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Research article2024Peer reviewedOpen access

Plant-soil feedbacks among boreal forest species

Straus, Dora; Redondo, Miguel Angel; Castano, Carles; Juhanson, Jaanis; Clemmensen, Karina E.; Hallin, Sara; Oliva, Jonas


1. Plant-microbial interactions in soils are considered to play a central role in regulating biodiversity in many global ecosystems. However, studies on plant-soil feedbacks (PSFs) and how these affect forest stand patterns in boreal regions are rare.2. We conducted a fully reciprocal PSF glasshouse experiment using four boreal tree species. Alnus glutinosa, Betula pendula, Picea abies and Pinus sylvestris seedlings were grown under controlled conditions in sterilised soil with or without soil inoculum collected under mature trees of each of the four species. Bacterial, fungal and oomycete communities in the rhizosphere were investigated using metabarcoding and correlated with differences in plant biomass.3. Alder grew best in conspecific soil, whereas birch grew equally well in all soil types. Pine and spruce grew best in heterospecific soil, particularly in soil from their successional predecessor. Ectomycorrhizal fungi (EMF) enhanced the growth of most seedlings, and Actinomycetota supported alder and birch growth and fungal plant pathogens hampered pine growth. Increased growth was linked to the ability of trees to recruit specific EMF and root-associated fungi in heterospecific soils.4. Synthesis. This study experimentally examines the influence of root-associated microbiota on the growth of boreal tree species. The observed plant-soil feedbacks mirror the successional patterns found in boreal forests, suggesting a possible contribution of soil microbiota to the successional progression. Species-specific ectomycorrhizal fungi and a few bacteria rather than fungal plant pathogens or oomycetes seem to drive the feedbacks by promoting seedling growth in heterospecific soils.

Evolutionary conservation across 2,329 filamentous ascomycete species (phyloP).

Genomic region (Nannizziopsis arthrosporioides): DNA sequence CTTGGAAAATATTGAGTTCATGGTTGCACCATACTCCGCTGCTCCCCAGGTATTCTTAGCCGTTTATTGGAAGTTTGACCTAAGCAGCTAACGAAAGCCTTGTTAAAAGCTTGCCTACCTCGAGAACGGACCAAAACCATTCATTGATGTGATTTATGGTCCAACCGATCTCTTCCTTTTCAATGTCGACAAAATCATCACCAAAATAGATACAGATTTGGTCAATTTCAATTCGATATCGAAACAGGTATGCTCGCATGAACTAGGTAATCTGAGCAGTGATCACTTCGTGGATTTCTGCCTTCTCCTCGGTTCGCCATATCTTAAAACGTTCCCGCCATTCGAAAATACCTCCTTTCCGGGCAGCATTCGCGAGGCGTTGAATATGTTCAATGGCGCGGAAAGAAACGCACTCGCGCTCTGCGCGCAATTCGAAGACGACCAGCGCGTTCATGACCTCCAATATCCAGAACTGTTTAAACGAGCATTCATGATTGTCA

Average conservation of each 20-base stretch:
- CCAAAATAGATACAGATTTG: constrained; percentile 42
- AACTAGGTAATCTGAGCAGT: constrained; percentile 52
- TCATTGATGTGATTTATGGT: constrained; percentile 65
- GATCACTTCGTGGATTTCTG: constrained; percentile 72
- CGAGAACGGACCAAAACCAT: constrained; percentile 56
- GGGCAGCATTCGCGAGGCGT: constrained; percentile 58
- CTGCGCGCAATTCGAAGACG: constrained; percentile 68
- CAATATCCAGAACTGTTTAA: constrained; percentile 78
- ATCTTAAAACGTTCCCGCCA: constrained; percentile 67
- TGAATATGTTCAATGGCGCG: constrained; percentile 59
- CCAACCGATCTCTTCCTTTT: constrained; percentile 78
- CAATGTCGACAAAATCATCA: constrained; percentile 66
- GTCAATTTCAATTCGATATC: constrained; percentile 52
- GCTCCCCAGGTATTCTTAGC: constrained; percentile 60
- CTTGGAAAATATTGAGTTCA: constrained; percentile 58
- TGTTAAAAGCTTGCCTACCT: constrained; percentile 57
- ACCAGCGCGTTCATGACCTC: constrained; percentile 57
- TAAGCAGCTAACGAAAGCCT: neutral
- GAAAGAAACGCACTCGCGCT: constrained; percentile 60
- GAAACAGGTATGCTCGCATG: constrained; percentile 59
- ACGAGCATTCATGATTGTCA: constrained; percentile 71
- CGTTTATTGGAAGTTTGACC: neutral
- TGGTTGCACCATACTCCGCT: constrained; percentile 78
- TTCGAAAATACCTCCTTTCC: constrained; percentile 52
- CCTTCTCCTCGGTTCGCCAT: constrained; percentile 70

Alnus glutinosa (alder); bacterial community; Betula pendula (silver birch); fungal community; Picea abies (Norway spruce); Pinus sylvestris (Scots pine); plant-soil feedbacks; succession

Published in

Journal of Ecology
2024, Volume: 112, number: 1, pages: 138-151
Publisher: WILEY